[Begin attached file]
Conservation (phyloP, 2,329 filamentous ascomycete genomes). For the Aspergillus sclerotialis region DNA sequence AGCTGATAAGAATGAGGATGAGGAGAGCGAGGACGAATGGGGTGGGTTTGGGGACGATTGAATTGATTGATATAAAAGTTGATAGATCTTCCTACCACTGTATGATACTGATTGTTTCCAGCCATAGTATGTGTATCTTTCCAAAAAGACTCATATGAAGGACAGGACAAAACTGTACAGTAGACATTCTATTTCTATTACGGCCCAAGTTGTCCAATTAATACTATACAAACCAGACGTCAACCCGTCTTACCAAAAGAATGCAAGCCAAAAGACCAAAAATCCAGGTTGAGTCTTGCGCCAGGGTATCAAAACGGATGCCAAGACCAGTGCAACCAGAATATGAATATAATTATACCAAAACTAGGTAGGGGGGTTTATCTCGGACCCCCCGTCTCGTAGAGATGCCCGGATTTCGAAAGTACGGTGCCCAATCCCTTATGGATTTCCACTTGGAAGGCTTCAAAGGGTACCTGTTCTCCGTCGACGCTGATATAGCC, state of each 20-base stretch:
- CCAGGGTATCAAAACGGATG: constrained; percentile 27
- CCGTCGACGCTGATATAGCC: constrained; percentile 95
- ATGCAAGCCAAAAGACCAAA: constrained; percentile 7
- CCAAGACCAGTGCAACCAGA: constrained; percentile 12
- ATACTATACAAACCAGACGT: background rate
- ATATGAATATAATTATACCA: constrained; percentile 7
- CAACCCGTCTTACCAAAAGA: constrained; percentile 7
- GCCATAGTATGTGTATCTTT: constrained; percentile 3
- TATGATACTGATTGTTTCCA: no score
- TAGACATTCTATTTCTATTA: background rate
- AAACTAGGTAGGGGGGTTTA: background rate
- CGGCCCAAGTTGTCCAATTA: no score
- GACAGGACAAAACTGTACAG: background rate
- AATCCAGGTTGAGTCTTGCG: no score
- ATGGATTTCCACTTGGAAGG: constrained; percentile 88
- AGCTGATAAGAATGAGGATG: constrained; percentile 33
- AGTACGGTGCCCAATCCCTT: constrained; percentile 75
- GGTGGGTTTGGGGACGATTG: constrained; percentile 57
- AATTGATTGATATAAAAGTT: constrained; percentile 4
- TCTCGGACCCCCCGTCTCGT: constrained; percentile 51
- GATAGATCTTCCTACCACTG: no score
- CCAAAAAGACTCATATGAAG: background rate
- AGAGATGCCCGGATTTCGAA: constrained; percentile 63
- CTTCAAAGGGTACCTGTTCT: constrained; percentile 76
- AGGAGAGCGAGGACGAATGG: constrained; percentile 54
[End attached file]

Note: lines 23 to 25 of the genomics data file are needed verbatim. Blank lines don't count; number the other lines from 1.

- CCAAAAAGACTCATATGAAG: background rate
- AGAGATGCCCGGATTTCGAA: constrained; percentile 63
- CTTCAAAGGGTACCTGTTCT: constrained; percentile 76